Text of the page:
Have you ever struggled with low-yielding and non-reproducible post-synthetic modification of MOFs? Read our recent paper in MSDE for a possible solution!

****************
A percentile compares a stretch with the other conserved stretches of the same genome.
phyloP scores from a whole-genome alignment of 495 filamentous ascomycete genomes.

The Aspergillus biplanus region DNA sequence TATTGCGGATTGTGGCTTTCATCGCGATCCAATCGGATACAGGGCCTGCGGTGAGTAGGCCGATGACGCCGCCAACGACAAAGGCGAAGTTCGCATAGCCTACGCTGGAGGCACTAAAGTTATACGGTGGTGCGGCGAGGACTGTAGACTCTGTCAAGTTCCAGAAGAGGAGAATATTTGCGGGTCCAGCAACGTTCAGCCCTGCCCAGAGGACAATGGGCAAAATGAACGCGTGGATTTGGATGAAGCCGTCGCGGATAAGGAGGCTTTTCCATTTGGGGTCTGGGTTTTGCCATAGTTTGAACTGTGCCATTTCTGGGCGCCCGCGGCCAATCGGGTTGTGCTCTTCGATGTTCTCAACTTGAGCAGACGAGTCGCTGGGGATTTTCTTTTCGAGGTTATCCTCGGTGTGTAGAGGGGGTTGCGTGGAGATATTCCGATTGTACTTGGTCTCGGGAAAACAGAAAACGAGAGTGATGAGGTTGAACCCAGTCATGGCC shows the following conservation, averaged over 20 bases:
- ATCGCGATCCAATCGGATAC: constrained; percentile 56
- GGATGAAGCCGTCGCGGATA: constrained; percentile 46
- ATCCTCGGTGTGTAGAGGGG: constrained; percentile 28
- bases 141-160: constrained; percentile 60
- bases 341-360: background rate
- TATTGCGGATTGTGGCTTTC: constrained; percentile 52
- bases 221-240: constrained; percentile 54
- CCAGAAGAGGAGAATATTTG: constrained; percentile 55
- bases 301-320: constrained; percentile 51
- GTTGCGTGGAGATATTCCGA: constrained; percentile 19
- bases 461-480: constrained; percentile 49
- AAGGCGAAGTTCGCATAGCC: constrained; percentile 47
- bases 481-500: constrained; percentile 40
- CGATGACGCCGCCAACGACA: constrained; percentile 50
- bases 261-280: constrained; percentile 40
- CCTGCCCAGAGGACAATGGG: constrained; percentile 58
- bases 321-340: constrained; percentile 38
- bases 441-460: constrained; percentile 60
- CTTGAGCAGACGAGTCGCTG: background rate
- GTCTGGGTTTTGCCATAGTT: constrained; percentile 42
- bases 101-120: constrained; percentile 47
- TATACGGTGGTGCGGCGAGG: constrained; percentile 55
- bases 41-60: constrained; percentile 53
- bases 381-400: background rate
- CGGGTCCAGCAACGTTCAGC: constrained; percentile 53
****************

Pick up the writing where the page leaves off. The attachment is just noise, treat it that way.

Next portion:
Post-synthetic modification (PSM) is a powerful tool for introducing complex functionalities into metal–organic frameworks (MOFs). Aldehyde-tagged MOFs are particularly appealing platforms for covalent PSM due to the high reactivity of aldehyde groups, but the same feature also makes their solvothermal synthesis challenging. In this work, we show that while lowering the temperature during the synthesis of aldehyde-tagged UiO-68 avoids aldehyde group degradation and yields a highly porous and crystalline material, the resulting UiO-68–CHO contains a large fraction of missing linker defects and, as a result, its PSM is both inefficient and non-repeatable. However, we also show that this problem could be solved by 1) using an excess of linker during the synthesis of the MOF and 2) by soaking the crude material in the solution of the linker, which together reduce the density of defects enough to yield an excellent substrate for PSM. Treatment of the ‘healed’ material with model amines gives nearly quantitative conversions of aldehydes into imines, even if no excess of reagents is used. Importantly, the PSM of the ‘healed’ UiO-68–CHO gives repeatable results over many days, unlike the PSM of the highly defective MOF. Owing to these developments, various functionalities, such as new coordination sites, drug cargo, chirality, and hydrophobicity, were successfully introduced into the UiO-68 framework. The deleterious influence of defects on the PSM of MOFs and the solution to this problem proposed herein are likely to be of general nature, and hence might help in developing new and versatile platforms for covalent PSMs.